Programming the 5800COMBO to the Lyric Controller
In this video, Jorge demonstrates how to program a Honeywell 5800COMBO to a Honeywell Lyric Security System. This is a multi-purpose life-safety device that responds to smoke/heat, CO gas and unusually low temperatures. Each function will require its own wireless zone on the Lyric Controller System.
The 5800COMBO is a Honeywell 5800 Series Sensor that was designed with the Honeywell LYNX Touch Systems in mind. But since it communicates at a compatible 345 MHz signal, it will work with the Honeywell Lyric as well. However, Honeywell actually released a SiXCOMBO recently that was designed specifically for the Lyric. It uses 128-bit AES encryption for increased wireless security. However, the downside to the SiXCOMBO is that it does not do low-temperature detection. Only the 5800COMBO offers this feature.
Each function that is used with the 5800COMBO will require its own system zone. There are five possible functions, including smoke/heat detection, CO detection, freeze detection, supervision and end of product life. Although each programming option is technically optional, a user will want to use all five zones for maximum functionality. A user should keep this in mind when planning out zones for the sensor.
The smoke sensor uses photoelectric technology to accurately respond to airborne particles. The heat sensor responds to temperatures of 135 degrees Fahrenheit or higher. An infrared (IR) sensor helps prevent false alarms by scanning for factors like flame flickers. In order for a fire alarm to occur, the smoke detector must activate, along with either the heat sensor, IR sensor or CO sensor. As for the freeze sensor, it will activate at temperatures of 41 degrees or lower to alert the user. The device also features a built-in 85 dB sounder for alerting those inside the building.
The Freeze Detection feature works by piggy-backing the low temperature message onto the next smoke supervision signal sent to the system. For this reason, it can be up to 90 minutes between the time a low temperature alert is detected, and when it shows on the panel.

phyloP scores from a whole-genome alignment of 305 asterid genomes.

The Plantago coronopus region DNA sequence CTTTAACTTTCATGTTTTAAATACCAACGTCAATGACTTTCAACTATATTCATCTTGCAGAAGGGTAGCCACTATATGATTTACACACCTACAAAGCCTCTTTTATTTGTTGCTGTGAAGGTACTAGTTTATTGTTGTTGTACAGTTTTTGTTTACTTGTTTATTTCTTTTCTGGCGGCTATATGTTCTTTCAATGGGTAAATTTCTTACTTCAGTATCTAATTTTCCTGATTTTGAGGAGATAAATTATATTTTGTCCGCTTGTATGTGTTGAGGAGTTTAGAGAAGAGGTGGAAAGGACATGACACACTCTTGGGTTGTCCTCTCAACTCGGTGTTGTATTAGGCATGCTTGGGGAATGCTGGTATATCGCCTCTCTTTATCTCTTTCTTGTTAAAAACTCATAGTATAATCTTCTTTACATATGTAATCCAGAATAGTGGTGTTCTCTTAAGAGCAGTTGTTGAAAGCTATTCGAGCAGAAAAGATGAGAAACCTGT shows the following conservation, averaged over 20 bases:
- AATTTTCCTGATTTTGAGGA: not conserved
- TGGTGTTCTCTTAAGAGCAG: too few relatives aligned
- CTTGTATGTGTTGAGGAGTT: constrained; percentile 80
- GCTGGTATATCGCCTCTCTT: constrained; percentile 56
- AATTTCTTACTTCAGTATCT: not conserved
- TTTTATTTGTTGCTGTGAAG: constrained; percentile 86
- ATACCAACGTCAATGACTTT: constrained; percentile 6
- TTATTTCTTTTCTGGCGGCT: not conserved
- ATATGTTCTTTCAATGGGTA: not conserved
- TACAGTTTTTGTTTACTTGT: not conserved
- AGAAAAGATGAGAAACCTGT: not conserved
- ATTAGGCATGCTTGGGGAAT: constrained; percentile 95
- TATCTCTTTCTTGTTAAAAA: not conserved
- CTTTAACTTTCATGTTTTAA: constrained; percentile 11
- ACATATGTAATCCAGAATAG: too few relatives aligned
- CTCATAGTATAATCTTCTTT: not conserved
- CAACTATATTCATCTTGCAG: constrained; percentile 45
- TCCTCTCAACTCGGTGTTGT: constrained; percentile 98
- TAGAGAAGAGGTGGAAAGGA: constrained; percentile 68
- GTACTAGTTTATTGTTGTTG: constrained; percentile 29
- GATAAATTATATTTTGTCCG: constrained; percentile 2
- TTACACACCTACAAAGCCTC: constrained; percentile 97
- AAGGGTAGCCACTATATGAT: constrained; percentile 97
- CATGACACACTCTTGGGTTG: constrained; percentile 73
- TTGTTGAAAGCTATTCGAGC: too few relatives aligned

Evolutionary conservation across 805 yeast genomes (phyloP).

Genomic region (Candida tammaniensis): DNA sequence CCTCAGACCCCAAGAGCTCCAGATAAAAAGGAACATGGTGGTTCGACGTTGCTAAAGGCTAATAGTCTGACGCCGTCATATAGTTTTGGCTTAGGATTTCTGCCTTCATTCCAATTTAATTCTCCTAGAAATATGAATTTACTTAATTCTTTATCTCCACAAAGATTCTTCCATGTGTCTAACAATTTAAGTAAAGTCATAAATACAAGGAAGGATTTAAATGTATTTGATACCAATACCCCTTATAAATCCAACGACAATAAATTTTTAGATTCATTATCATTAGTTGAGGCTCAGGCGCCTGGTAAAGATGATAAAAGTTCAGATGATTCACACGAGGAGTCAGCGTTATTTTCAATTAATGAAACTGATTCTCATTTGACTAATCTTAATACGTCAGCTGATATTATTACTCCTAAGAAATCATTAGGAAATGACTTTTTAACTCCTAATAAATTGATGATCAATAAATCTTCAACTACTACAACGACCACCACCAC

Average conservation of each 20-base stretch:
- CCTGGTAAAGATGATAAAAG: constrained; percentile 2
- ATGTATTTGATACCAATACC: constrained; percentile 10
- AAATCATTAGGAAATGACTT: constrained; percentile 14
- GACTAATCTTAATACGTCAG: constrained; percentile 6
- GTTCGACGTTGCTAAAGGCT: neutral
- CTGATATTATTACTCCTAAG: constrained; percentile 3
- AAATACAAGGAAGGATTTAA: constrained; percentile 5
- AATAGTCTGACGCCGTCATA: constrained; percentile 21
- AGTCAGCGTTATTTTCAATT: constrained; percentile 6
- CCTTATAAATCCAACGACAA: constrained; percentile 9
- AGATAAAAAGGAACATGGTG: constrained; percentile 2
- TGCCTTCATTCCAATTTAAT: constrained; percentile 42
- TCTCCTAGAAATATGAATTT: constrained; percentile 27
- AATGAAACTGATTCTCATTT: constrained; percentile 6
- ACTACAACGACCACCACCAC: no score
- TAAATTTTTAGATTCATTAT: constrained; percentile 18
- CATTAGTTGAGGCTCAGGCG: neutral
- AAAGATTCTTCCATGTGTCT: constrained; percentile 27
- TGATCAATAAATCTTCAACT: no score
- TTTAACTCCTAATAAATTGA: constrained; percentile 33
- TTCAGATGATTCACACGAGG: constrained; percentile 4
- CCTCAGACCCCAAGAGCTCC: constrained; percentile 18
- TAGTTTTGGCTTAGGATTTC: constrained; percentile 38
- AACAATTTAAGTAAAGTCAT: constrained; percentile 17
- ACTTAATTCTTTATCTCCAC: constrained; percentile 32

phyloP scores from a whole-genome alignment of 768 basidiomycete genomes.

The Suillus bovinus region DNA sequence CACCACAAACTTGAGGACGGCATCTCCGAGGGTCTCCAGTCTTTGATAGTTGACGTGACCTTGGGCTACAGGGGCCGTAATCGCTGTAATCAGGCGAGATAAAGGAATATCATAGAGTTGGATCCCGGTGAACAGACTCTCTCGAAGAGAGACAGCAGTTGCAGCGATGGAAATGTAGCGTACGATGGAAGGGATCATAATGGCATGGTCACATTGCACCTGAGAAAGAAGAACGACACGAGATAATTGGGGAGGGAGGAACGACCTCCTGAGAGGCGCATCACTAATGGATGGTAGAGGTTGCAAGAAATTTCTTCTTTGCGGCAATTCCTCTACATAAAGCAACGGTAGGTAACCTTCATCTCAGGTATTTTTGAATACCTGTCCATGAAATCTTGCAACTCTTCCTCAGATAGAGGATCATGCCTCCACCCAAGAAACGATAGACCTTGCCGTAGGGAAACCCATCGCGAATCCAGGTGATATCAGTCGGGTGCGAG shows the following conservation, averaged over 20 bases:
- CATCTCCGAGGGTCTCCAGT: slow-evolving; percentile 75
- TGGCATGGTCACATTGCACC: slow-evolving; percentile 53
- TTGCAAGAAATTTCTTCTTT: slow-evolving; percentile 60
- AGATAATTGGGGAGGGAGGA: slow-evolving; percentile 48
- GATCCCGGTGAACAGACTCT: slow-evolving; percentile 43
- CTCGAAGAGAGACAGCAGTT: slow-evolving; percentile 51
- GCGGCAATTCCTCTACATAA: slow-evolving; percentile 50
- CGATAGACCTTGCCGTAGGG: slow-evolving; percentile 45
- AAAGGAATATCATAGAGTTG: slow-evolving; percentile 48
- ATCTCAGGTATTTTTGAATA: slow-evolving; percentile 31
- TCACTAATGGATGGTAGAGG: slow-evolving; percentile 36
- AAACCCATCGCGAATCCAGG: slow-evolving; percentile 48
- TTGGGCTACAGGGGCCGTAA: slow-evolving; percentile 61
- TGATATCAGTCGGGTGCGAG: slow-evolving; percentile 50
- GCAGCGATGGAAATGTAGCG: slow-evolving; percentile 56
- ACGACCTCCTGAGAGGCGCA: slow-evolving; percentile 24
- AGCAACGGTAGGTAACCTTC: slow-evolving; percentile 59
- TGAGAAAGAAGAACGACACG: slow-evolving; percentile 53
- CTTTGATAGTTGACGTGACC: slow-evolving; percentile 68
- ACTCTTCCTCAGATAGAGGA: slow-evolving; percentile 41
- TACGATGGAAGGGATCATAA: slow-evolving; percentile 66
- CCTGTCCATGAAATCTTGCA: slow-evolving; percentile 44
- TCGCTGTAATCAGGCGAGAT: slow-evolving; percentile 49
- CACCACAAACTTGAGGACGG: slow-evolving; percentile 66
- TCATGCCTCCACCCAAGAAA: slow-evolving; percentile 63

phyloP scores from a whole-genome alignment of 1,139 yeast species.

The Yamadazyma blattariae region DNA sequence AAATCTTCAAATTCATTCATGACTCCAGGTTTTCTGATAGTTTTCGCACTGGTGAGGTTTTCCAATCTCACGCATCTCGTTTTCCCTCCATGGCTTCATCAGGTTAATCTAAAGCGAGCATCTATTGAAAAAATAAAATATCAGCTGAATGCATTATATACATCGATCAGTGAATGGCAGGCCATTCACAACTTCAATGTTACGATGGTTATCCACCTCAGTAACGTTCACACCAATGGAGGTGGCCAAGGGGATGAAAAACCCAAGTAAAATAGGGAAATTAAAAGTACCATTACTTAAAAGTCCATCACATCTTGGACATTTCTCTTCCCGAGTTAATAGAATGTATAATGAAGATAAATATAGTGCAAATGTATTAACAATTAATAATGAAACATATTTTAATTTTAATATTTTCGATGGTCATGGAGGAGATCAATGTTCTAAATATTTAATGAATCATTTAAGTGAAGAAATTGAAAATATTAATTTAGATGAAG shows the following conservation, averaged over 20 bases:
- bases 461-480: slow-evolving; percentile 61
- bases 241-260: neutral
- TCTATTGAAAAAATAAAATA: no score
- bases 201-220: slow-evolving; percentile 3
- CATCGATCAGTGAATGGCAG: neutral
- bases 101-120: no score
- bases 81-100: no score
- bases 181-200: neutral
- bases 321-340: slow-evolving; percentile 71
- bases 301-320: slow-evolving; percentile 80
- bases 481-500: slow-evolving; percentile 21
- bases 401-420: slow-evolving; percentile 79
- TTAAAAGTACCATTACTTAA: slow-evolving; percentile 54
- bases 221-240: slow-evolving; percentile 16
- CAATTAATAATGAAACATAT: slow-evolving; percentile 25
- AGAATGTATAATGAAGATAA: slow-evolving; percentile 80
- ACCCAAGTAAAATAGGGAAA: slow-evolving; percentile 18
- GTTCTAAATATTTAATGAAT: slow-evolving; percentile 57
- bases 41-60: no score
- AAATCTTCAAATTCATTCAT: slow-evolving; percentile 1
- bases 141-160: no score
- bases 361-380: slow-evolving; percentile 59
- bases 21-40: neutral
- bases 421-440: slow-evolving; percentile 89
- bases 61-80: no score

Hey, DIYers. I'm George from Alarm Grid. Today, we're going over how to program in a 5800COMBO to the Lyric alarm system. So the 5800COMBO combo is a combo detector that does both smoke/heat and CO detector, and it also has the option to do freeze detection. What that does is, if the temperatures reach below 41 degrees Fahrenheit, the sensor will actually send a freeze detection trouble over to the panel. So first thing we want to go ahead and make sure is that the Lyric system is going to be in programming mode. So to do this, if we're at the home screen on the Lyric system, you go to Security. You go to Tools. And after you go to Tools, it's going to ask you to enter in a code. You want to make sure that you use your installer code. My panel is defaulted right now, so it's actually 4112. Yours could possibly be different if you or your monitoring company has changed it. So you want to make sure you hit Tools, my installer code. Then we go over to Program. And keep in mind, if you guys enter in the code and you're not taken to that same exact screen, that's because you must not be using the correct code. The installer code takes you to that same exact screen. If you're taken to any other screen other than that, then you're not using the correct code and you need to get the correct installer code to get it. So now that we're in the System Programming menu, we make our way over to Zones. Now, the 5800COMBO, remember I said it does smoke heat, it does CO, it does freeze detection. There's also two other things that it does if you use loop 2 on the smoker seal. Loop 2 on the smoke will actually have a maintenance trouble. And then loop two for the CO will have an end of life. So whenever the sensor needs to be replaced, it will actually notify the panel, which will then notify you to replace the sensor. Now, we're going to learn in three of the zones today. We're going to do smoke, smoke and heat. We're going to do CO. And we're going to freeze. So the first one I'm going to go ahead and do is the smoke. I hit Add New And I go to Serial Number. Now, when you go to enter in the serial number, normally what you would do with the sensors is you would fault them or you would press the button, and the serial number would automatically learn in and populate into the screen, as well as the loop. However, for this one, when I press these buttons, it actually just goes into the test mode and gives you the battery life, et cetera, all the other settings. It lets you know whether the sensor is OK. So what we actually have to do is we have to take this backplate off. If you see here, there's actually a close, and there's an open. Close is clockwise, open is counterclockwise. So we just need to twist it counterclockwise. The cover falls off. And on that back, there's a sticker there that's going to have the serial number for both the smoke and for the CO. That's the thing, one little thing that you guys should realize. The smoke and CO serial numbers are one digit difference. So they both have the first same few numbers. But the last digit, the CO, is one digit higher than that of the smoke. So you'll get a zoom-in on this in just a second. And after you've figured out which one you want to do, I'm doing the smoke for my first one. So I'm going to enter in smoke serial number. So mine is 0007195, 0007195. You just confirm. All right, you hit Done. For the loop number, you want to make sure you leave it as 1 if you're going to be doing smoke and heat. For the zone description, I'm going to go ahead and put this in the living room. So I'll type in-- sorry. [INAUDIBLE] right there. So you notice, as I started typing, it actually gave me a couple of suggestions. You guys, if you just keep typing, it will skip past those suggestions. So if I want the living room, I went ahead and typed in "living." And then it gave me the option to do living room. If you guys are doing custom ones, keep in mind if they're not coming up in the vocabulary, the system won't actually enunciate it. So they do have to be words in the vocabulary dictionary of the system in order for the system to enunciate these zones. So I have mine set to Living Room. For the device type-- sorry, I'm going to Cancel. For the device type, I'm going to go ahead and set it to a Smoke Detector. The response type, it gives the options of Fire No Verification or Fire with Verification. What the Fire No Verification does is that, if this smoke chamber here fills up with smoke, the sensor immediately sends the signal over to the panel. Fire with Verification, what that does, smoke fills up the chamber. This actually comes in handy if you're installing this in a kitchen and you're cooking, and the smoke from the pan goes up to the detector. If it's a false smoke, obviously, then the system, what it does is, it detects the smoke in the chamber. And then you have 30 seconds until the sensor checks again to see if the smoke is still in there. If the smoke is still there, it then sends the smoke signal over to the panel. So if you're doing this in a kitchen, you may want to set this to a Fire with Verification. Sometimes when you're cooking, there is a lot of smoke that can come up from the pans. So if you saw in the description, I actually had this in the living room. So I'm going to do it as Fire No Verification. Alarm Report, you want to make sure you set that to Yes, especially if you're being monitored by central station. If you set that to No, whenever the sensor goes off for that zone, it will not report. Hence, Alarm Report, you want to make sure it's set to Yes. Supervision, you want to make sure that's also set to Supervised. The other option would be Unsupervised. So Supervise is basically going to let you know whenever the system has a low battery, whenever it's been tampered with, etc. And the most important thing is, after you have all of this done, you want to make sure you hit Save. Yes, so now I have my living room smoke detector. Let's go ahead and do the CO detector now. So remember, you hit Add New, or you can choose whatever zone you want. I'll go ahead and do Add New. And again, go into the Serial Number field, serial number. And now you have to use the second serial number, which, remember, is just one digit higher than the smoke one. So mine is 0007196, 0007196. I hit done. I'm going to leave it as loop 1, because I am doing CO detector. So I'm leaving it as loop 1. Zone Description. Since my smoke was in the living room, that means the CO must be in the living room as well. So I'll type in-- I missed the letter "I." All right, typed in "living room." Device Type, this is where you're going to switch it to Carbon Monoxide Detector. The response type automatically gets set to Carbon Monoxide. Alarm Report, again, make sure that's set to Yes. And Supervise, make sure it's set to Yes. And you hit Save. And then the last one I'm going to do is going to be the Freeze Detection, which, remember, it uses the smoke serial number. So I hit Add New. Serial Number 0007195. Let me just confirm. That is correct. I hit Done. The loop number, to make it a freeze detection, this is where you need to switch the loop number to loop 3. So my loop is set to 3. I'm going to go in and type in-- instead of living room, since this is going to be freeze detection, I'll type in "freeze." For the device type, I'm going to go ahead and set it to Temperature. It automatically sets the response up to a 24-hour auxiliary. The Alarm Report, if you wanted to report to the central station, you can. Remember, this is just a freeze detection. So it's not like the central station is going to call the authorities or the fire department, or anything like that. But you can always have them call you if you'd like. So if you want them to call you whenever the system detects of freeze signal, you can go ahead and leave the alarm report to Yes. If you don't really care for the central station calling, you can always just tap to No. I'll leave it as Yes, just in case. And Supervise to make sure you leave it as supervised. You hit Save. Now I have my CO, smoke, and freeze. You want to make sure you go ahead and put the back cover on. Because if you exit while the back cover is off, your system will probably go into a tamper. And I'll show you guys that in a second. Remember, to put it on, you just place it. And then you twist it clockwise, and it locks into place. Hit the back arrow key all the way out to the home screen. Now I'm going to show you guys the tamper on it I twist it counterclockwise. I take the cover off. And then the system should go into a tamper for all three zones. Tamper living room. Tamper freeze. So it should have 3, 4, and 5. 3, 4, 5. If you want to make the system quiet down, tap a button. Now, remember, to clear tamper, you actually have to fix the issue first. So if the backplate was off, twist it back on. My tamper is good. And now I'm at the screen. If you're at this screen right here, if you just tap the Home button-- if you tap it twice, actually, it'll bring up the keypad for you to enter in your code and to clear the trouble. I enter in my master code. You can use any user code. And you have to do that twice. So again, I tap the Home. And I tap it one more time. Remember, it's two taps, and then master code. And then the system will go into a Ready to Arm. Now, remember the two buttons I showed you earlier, the smoke test and the CO test? The smoke test button is going to set off a smoke test for the panel, and the CO tests will set off the CO. Now, it's very important that if you're doing this, to send the signals down to the central station, you want to make sure you call your central station first to place your system on test, especially if you're doing CO. So you call your central station. You place your account on Test to let them know that you're going to be testing smoke, fire, and CO. And once your account is on Test, you simply just press and release one of the buttons. And it'll send the signal. I'll do the smoke one first. Smoke sensors good. Battery life is at least 12 months. The alarm will now sound in five seconds. Press Test to cancel. After my alarm goes off, I'm going to go ahead and disarm because it, because it's going to get loud. [HIGH-PITCHED BEEPING] And then you want to make sure you disarm twice. Yes, so there's a disarm button right here. Enter in your master code or user code, and it goes back and ready to arm. Same thing with the CO. You press and release. CO sensors good. Remaining sensor life is at least 12 months. Battery life is at least 12 months. The alarm will now sound in five seconds. Press Test to cancel. Again, when the alarm sounds, it sends a signal immediately. You then disarm the system. [BEEPING] You disarm it once. And then you disarm it twice. Remember, there's two ways of getting to that keypad to disarm. You can either-- like the first time, when I did the fire, there was a disarm button on the actual screen right here. Or if you press the Home button twice while the system is in Alarm mode, it will bring up the keypad and you can actually just type in, or punch in, your code through there as well. So that was the easiest way to test smoke CO. And then for freeze, you can either throw the sensor into the freezer. Another thing you could do is just grab a Ziploc bag of ice, put a Ziploc bag on top of the sensor. And then once a sensor gets cold enough, if you want to make sure that it's reporting the freeze detection correctly, you just have to wait a couple of minutes. The sensor will cool, and then it'll send the free signal over to the panel. And that is just a quick video on how to program in the 5800COMBO into the Lyric panel. And you also find out how to test it. So make sure that you guys, if you have any more questions, you email us at firstname.lastname@example.org. If you found the video helpful, make sure you hit Like underneath. Subscribe to the YouTube channel. And enable the notifications, so whenever we upload new content, you guys are notified I'm George. I'll see you guys next time.